Sheetz coming to town
By Emily Ford
The popular convenience store known for cheap gas and food you can order at the pump is coming to Salisbury.
City Council on Tuesday approved a new conditional district overlay to allow the 6,100-square-foot fueling station and car wash at the corner of Old Concord Road and Jake Alexander, near the Farmhouse restaurant.
Council voted unanimously for the overlay, despite opposition from three property owners concerned with storm-water runoff, a 14-foot retaining wall and the location of a Dumpster.
“We wish we could make everything perfect,” Mayor Susan Kluttz said. “We do very much want this business.”
Sheetz stores employ on average 44 full-time and part-time employees, a company official said. Benefits include contributions to a 401K, college tuition reimbursement and more.
The Sheetz family, which founded the chain in 1952 in Altoona, Penn., compromised on site and building plans to meet a variety of local, state and federal regulations for the Salisbury location, which includes a creek.
“This is not our prototype layout,” project manager John Maxwell said. “They are excited about coming to Salisbury and made some concessions architecturally.”
For safety, cashiers needed a better view of gas pumps and the car wash, so the store will not face the road as city code usually requires.
Because motorists and pedestrians on Old Concord Road will see the back of the building, the company agreed to extensive enhancements, including brick facade, large windows, awnings, landscaping and an outdoor dining area.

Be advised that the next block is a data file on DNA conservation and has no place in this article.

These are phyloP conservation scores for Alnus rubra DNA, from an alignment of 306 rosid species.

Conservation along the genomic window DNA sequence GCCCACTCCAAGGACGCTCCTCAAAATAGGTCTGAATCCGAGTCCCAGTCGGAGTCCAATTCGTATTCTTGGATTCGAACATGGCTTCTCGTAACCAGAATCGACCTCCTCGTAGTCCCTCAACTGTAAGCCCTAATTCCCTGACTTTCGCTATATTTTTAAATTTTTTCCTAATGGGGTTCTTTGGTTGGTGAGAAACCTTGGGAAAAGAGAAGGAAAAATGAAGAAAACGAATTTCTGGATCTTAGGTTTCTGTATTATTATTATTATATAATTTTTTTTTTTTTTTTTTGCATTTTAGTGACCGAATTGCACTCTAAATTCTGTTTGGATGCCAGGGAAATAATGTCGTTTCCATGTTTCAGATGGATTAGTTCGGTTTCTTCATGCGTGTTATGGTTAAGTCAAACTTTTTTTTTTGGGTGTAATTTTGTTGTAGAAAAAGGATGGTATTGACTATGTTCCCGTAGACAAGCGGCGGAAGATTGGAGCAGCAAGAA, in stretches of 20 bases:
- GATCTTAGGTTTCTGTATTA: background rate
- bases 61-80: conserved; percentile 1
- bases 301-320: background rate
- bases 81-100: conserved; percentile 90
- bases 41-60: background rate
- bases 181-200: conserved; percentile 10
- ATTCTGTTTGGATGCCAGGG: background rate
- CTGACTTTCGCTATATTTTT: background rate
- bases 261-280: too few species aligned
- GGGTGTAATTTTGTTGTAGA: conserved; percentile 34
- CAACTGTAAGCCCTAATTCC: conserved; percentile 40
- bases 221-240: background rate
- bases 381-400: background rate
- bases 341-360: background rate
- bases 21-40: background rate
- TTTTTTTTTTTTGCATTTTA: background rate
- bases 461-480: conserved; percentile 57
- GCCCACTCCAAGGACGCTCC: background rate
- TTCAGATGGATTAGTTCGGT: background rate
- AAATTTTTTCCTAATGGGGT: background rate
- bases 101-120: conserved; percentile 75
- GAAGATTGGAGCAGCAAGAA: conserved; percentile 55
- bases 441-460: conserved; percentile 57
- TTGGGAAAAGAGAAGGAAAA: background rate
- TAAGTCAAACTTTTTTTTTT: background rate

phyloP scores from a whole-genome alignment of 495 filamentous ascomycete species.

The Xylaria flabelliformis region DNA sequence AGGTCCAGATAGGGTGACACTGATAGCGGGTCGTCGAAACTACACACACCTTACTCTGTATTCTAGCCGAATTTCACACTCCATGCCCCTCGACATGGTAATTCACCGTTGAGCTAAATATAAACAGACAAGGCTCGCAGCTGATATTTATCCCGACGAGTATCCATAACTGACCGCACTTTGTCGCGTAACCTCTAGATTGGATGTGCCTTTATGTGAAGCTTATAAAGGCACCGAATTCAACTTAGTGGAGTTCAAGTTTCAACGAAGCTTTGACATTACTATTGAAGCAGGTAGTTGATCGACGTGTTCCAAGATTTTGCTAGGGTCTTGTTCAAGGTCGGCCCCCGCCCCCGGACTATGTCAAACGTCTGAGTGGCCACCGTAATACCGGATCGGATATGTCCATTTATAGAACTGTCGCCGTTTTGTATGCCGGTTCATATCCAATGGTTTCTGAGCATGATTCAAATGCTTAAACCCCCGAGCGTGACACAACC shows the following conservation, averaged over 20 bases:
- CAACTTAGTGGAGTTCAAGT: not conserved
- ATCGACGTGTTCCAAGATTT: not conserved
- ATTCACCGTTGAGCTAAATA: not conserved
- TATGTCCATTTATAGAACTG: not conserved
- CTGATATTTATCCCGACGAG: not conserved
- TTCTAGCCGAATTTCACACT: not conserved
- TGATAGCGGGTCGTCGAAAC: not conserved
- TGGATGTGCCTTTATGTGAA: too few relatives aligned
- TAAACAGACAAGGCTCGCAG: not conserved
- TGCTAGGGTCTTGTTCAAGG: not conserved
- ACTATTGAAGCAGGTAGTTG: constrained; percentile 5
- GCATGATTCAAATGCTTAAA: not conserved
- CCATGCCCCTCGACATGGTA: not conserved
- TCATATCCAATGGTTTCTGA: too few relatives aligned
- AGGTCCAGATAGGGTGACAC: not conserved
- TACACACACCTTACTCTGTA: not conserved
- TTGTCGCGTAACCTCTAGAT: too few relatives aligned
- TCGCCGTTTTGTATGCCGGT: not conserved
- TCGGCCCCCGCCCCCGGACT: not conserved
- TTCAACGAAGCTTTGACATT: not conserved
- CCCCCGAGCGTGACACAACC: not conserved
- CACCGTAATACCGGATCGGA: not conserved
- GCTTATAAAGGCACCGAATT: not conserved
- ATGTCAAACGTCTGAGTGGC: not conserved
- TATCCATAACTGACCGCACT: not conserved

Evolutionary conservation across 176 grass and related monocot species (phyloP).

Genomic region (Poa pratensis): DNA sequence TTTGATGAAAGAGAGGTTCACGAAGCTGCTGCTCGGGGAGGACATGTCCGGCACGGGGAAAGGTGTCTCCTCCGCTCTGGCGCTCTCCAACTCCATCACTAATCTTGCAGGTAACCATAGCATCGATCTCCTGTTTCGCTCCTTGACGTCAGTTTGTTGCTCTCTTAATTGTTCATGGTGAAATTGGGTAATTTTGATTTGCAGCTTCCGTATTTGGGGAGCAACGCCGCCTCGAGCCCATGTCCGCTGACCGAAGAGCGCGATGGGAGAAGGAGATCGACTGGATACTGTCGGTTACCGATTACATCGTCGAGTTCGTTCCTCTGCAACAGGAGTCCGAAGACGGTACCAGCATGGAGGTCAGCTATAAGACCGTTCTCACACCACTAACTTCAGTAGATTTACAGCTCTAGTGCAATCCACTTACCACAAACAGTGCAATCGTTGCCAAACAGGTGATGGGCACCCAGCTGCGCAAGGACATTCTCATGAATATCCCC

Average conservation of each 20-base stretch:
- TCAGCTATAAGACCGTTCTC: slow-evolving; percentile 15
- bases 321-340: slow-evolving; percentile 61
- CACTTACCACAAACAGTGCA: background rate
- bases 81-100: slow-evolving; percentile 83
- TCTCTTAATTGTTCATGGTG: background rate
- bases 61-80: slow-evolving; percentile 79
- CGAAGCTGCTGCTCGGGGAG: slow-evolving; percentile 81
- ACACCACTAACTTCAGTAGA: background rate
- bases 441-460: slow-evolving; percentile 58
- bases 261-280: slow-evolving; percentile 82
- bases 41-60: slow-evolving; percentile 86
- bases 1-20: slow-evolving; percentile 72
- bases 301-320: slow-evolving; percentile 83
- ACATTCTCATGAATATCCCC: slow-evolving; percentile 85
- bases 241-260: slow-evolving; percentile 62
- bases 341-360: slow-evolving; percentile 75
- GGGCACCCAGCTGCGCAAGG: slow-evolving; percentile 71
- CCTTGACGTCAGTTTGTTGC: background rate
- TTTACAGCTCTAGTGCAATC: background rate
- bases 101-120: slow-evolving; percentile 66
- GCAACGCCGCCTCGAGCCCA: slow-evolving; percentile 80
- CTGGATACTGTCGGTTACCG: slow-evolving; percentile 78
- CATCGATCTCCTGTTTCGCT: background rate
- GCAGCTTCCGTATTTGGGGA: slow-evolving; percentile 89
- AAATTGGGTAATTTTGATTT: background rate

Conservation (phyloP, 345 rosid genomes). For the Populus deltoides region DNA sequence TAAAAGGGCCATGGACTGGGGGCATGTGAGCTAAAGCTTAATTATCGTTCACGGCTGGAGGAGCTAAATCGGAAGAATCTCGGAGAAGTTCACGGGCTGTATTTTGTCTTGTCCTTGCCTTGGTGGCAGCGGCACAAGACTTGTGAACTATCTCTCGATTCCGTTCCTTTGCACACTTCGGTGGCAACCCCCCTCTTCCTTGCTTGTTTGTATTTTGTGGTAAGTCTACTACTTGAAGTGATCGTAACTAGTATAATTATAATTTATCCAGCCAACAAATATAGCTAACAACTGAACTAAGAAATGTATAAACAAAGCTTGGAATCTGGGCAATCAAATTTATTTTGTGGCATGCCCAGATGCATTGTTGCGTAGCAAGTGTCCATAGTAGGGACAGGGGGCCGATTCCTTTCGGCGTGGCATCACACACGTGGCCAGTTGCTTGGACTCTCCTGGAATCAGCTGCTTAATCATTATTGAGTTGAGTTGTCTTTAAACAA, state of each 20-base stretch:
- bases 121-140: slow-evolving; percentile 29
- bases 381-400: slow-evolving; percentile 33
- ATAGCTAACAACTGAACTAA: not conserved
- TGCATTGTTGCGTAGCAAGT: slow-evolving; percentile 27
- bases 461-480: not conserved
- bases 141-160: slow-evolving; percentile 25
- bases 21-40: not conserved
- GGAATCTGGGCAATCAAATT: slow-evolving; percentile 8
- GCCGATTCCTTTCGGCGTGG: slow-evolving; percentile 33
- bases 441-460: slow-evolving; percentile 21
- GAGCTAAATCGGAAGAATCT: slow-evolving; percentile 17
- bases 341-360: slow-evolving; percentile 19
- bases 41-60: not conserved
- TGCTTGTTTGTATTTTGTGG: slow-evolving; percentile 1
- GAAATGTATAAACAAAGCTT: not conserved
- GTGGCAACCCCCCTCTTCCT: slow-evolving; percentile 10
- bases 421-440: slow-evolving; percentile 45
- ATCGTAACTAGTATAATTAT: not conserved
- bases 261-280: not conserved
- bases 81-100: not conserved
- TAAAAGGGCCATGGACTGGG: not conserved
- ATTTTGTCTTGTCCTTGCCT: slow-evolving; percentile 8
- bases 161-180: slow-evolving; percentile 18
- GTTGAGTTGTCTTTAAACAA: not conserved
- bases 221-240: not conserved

Owners also will install sidewalks, trees and shrubs.
“They did a really fine job of making improvements architecturally for the situation they were faced with,” City Planner Preston Mitchell said.
Every aspect of the site plan was determined by rules and regulations, Sheetz architect Samuel Smith said.
“There is a reason why everything is where it is,” Smith said. “Unfortunately, a lot of those reasons were not our choices.”
From the city of Salisbury to N.C. DOT to the U.S. Army Corps of Engineers, which has jurisdiction over the stream, “this is the site plan that’s left after everything is satisfied,” he said.
But several neighbors remain unsatisfied.
Sisters Sandra Honeycutt and Linda Overcash own a rental house that will stand a few yards from the store’s Dumpster and expressed concern for their tenants.
Several council members suggested moving the Dumpster but ultimately backed down, convinced by company officials the trash container could stand only in that location.
“If that is the only place that it can exist, there are other benefits that outweigh the negative,” council member Brian Miller said.